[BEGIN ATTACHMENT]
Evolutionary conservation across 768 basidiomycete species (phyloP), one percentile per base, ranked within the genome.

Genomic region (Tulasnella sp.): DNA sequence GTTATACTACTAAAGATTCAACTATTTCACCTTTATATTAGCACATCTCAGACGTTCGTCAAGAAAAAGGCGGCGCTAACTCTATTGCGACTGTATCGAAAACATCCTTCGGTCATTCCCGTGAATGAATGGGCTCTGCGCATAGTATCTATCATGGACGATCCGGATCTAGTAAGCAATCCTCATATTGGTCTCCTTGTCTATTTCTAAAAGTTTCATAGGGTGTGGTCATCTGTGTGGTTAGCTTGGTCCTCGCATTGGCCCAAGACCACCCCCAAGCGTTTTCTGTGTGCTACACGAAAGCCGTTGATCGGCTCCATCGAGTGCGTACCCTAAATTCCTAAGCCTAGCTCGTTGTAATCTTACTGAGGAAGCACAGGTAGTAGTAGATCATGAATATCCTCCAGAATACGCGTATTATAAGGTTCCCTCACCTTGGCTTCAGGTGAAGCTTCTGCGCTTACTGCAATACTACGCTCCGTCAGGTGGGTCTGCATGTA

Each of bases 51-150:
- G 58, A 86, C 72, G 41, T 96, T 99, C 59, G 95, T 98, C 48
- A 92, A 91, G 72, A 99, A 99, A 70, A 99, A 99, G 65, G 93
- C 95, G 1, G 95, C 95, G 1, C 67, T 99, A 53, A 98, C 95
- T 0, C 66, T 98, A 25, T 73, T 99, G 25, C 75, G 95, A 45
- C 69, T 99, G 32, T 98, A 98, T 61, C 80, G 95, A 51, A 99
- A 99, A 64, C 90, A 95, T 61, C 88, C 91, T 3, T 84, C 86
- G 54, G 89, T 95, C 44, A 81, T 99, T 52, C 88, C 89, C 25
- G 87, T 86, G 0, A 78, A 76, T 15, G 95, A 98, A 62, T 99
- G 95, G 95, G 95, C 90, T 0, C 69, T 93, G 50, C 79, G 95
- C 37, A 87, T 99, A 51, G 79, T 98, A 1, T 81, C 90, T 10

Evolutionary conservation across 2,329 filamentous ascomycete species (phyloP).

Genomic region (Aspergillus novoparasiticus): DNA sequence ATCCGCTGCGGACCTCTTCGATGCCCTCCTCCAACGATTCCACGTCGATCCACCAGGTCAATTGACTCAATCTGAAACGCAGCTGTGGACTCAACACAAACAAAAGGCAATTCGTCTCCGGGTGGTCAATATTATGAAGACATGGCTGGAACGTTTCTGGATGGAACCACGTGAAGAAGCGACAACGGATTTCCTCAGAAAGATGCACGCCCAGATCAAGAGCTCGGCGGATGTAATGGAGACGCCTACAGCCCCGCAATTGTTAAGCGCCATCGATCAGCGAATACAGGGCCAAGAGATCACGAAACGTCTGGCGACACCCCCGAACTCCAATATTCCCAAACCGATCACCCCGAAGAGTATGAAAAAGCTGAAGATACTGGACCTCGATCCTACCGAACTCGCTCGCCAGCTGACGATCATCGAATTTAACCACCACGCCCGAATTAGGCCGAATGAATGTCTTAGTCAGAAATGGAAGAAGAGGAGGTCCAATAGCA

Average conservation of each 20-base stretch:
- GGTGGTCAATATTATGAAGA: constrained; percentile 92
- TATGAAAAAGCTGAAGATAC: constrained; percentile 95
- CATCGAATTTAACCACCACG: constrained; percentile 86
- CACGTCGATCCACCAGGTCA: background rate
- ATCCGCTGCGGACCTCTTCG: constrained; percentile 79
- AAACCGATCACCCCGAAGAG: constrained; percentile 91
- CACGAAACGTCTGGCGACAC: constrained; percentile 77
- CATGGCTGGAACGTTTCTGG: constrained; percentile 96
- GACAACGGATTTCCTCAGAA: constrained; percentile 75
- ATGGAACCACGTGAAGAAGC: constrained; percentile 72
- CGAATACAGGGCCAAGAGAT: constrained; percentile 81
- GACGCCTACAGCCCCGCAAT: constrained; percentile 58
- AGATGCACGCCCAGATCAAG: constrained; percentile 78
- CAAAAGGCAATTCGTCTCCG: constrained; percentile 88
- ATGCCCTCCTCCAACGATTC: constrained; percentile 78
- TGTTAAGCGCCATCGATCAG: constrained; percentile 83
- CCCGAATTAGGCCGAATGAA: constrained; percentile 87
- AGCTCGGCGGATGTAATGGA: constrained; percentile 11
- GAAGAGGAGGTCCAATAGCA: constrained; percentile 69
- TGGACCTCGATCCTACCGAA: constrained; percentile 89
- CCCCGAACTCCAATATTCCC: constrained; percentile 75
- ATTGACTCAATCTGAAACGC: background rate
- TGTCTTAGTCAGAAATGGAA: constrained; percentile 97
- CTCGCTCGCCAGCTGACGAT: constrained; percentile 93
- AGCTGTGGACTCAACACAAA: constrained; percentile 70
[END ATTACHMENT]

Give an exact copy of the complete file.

Evolutionary conservation across 768 basidiomycete species (phyloP), one percentile per base, ranked within the genome.

Genomic region (Tulasnella sp.): DNA sequence GTTATACTACTAAAGATTCAACTATTTCACCTTTATATTAGCACATCTCAGACGTTCGTCAAGAAAAAGGCGGCGCTAACTCTATTGCGACTGTATCGAAAACATCCTTCGGTCATTCCCGTGAATGAATGGGCTCTGCGCATAGTATCTATCATGGACGATCCGGATCTAGTAAGCAATCCTCATATTGGTCTCCTTGTCTATTTCTAAAAGTTTCATAGGGTGTGGTCATCTGTGTGGTTAGCTTGGTCCTCGCATTGGCCCAAGACCACCCCCAAGCGTTTTCTGTGTGCTACACGAAAGCCGTTGATCGGCTCCATCGAGTGCGTACCCTAAATTCCTAAGCCTAGCTCGTTGTAATCTTACTGAGGAAGCACAGGTAGTAGTAGATCATGAATATCCTCCAGAATACGCGTATTATAAGGTTCCCTCACCTTGGCTTCAGGTGAAGCTTCTGCGCTTACTGCAATACTACGCTCCGTCAGGTGGGTCTGCATGTA

Each of bases 51-150:
- G 58, A 86, C 72, G 41, T 96, T 99, C 59, G 95, T 98, C 48
- A 92, A 91, G 72, A 99, A 99, A 70, A 99, A 99, G 65, G 93
- C 95, G 1, G 95, C 95, G 1, C 67, T 99, A 53, A 98, C 95
- T 0, C 66, T 98, A 25, T 73, T 99, G 25, C 75, G 95, A 45
- C 69, T 99, G 32, T 98, A 98, T 61, C 80, G 95, A 51, A 99
- A 99, A 64, C 90, A 95, T 61, C 88, C 91, T 3, T 84, C 86
- G 54, G 89, T 95, C 44, A 81, T 99, T 52, C 88, C 89, C 25
- G 87, T 86, G 0, A 78, A 76, T 15, G 95, A 98, A 62, T 99
- G 95, G 95, G 95, C 90, T 0, C 69, T 93, G 50, C 79, G 95
- C 37, A 87, T 99, A 51, G 79, T 98, A 1, T 81, C 90, T 10

Evolutionary conservation across 2,329 filamentous ascomycete species (phyloP).

Genomic region (Aspergillus novoparasiticus): DNA sequence ATCCGCTGCGGACCTCTTCGATGCCCTCCTCCAACGATTCCACGTCGATCCACCAGGTCAATTGACTCAATCTGAAACGCAGCTGTGGACTCAACACAAACAAAAGGCAATTCGTCTCCGGGTGGTCAATATTATGAAGACATGGCTGGAACGTTTCTGGATGGAACCACGTGAAGAAGCGACAACGGATTTCCTCAGAAAGATGCACGCCCAGATCAAGAGCTCGGCGGATGTAATGGAGACGCCTACAGCCCCGCAATTGTTAAGCGCCATCGATCAGCGAATACAGGGCCAAGAGATCACGAAACGTCTGGCGACACCCCCGAACTCCAATATTCCCAAACCGATCACCCCGAAGAGTATGAAAAAGCTGAAGATACTGGACCTCGATCCTACCGAACTCGCTCGCCAGCTGACGATCATCGAATTTAACCACCACGCCCGAATTAGGCCGAATGAATGTCTTAGTCAGAAATGGAAGAAGAGGAGGTCCAATAGCA

Average conservation of each 20-base stretch:
- GGTGGTCAATATTATGAAGA: constrained; percentile 92
- TATGAAAAAGCTGAAGATAC: constrained; percentile 95
- CATCGAATTTAACCACCACG: constrained; percentile 86
- CACGTCGATCCACCAGGTCA: background rate
- ATCCGCTGCGGACCTCTTCG: constrained; percentile 79
- AAACCGATCACCCCGAAGAG: constrained; percentile 91
- CACGAAACGTCTGGCGACAC: constrained; percentile 77
- CATGGCTGGAACGTTTCTGG: constrained; percentile 96
- GACAACGGATTTCCTCAGAA: constrained; percentile 75
- ATGGAACCACGTGAAGAAGC: constrained; percentile 72
- CGAATACAGGGCCAAGAGAT: constrained; percentile 81
- GACGCCTACAGCCCCGCAAT: constrained; percentile 58
- AGATGCACGCCCAGATCAAG: constrained; percentile 78
- CAAAAGGCAATTCGTCTCCG: constrained; percentile 88
- ATGCCCTCCTCCAACGATTC: constrained; percentile 78
- TGTTAAGCGCCATCGATCAG: constrained; percentile 83
- CCCGAATTAGGCCGAATGAA: constrained; percentile 87
- AGCTCGGCGGATGTAATGGA: constrained; percentile 11
- GAAGAGGAGGTCCAATAGCA: constrained; percentile 69
- TGGACCTCGATCCTACCGAA: constrained; percentile 89
- CCCCGAACTCCAATATTCCC: constrained; percentile 75
- ATTGACTCAATCTGAAACGC: background rate
- TGTCTTAGTCAGAAATGGAA: constrained; percentile 97
- CTCGCTCGCCAGCTGACGAT: constrained; percentile 93
- AGCTGTGGACTCAACACAAA: constrained; percentile 70